There is a fear from creators and buyers alike that a valuable record may accidentally be used in a piece, but most of the time, artists are careful to only utilize unplayable or destroyed vinyl that would otherwise be discarded as worthless. But it’s also important to understand that the majority of these would-be record-destroying heathens have a passion for vinyl themselves. “As a fellow collector, I completely understand some of the initial revulsion some folks feel when they see my pieces,” says James of Records Redone. “You cut a record! How dare you! Blasphemy!”

“I certainly understand a collector’s initial reaction might be defensive of the uniqueness of each pressed copy of an album,” says Edlen, “but I hope most can understand my goal in this digital age is to help keep the analog medium special and appreciated.” In the past, he has received accolades from the likes of Capitol masterer Ron McMaster, who excitedly identified his mark on a piece Edlen showed him. One piece, a painting of Lou Reed, was even given to the late singer.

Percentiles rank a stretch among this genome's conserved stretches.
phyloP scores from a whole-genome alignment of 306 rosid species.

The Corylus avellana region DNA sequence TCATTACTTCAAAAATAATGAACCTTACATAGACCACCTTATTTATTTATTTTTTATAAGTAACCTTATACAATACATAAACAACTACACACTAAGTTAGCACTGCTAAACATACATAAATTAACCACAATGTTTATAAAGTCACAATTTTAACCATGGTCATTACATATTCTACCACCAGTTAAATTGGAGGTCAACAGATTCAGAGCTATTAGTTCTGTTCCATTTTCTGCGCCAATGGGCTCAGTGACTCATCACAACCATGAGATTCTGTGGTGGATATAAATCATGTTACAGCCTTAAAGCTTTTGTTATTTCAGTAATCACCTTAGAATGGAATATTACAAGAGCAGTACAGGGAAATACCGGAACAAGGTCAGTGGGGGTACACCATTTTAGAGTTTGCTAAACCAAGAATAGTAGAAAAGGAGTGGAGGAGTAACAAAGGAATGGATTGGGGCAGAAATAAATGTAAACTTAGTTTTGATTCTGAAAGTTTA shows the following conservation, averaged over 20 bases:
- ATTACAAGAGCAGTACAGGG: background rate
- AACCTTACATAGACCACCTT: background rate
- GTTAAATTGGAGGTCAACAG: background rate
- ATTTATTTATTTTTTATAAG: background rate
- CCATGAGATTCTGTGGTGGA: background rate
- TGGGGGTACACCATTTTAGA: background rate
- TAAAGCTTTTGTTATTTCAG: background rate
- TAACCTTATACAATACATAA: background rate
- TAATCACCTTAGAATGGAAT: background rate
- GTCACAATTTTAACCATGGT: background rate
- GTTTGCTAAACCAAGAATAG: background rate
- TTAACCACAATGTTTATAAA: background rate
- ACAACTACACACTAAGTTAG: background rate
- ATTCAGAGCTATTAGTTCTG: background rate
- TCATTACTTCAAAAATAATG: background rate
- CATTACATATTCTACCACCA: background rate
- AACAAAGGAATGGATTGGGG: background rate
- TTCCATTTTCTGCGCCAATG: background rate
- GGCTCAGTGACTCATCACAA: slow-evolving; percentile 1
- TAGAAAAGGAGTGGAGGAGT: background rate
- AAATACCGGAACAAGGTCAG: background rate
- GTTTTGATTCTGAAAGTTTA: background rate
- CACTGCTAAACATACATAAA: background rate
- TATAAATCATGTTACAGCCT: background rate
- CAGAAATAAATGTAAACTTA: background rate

B. George is the co-founder and executive director of the ARChive of Contemporary Music in New York City. Housing more than 5 million musical relics, most of them vinyl, the ARC’s Tribeca warehouse serves not only to promote vinyl preservation and importance, but also to perpetuate the legacy of its traditional usage, most notably through its semi-regular music sales. Surprisingly, the ARC also contains wallets, watches and other memorabilia made from vinyl, and circulated a newsletter on how to melt records into bowls in the late ’90s. As it stands, George calls repurposed vinyl “a fun novelty.”

“Most of the stones from ancient Rome were taken to build the next version,” says George. “There is always loss, entropy. The ARC and thousands of others do our best to preserve what we have, knowing that it cannot possibly last. Quality is taste, individual, cultural, global and always in flux.”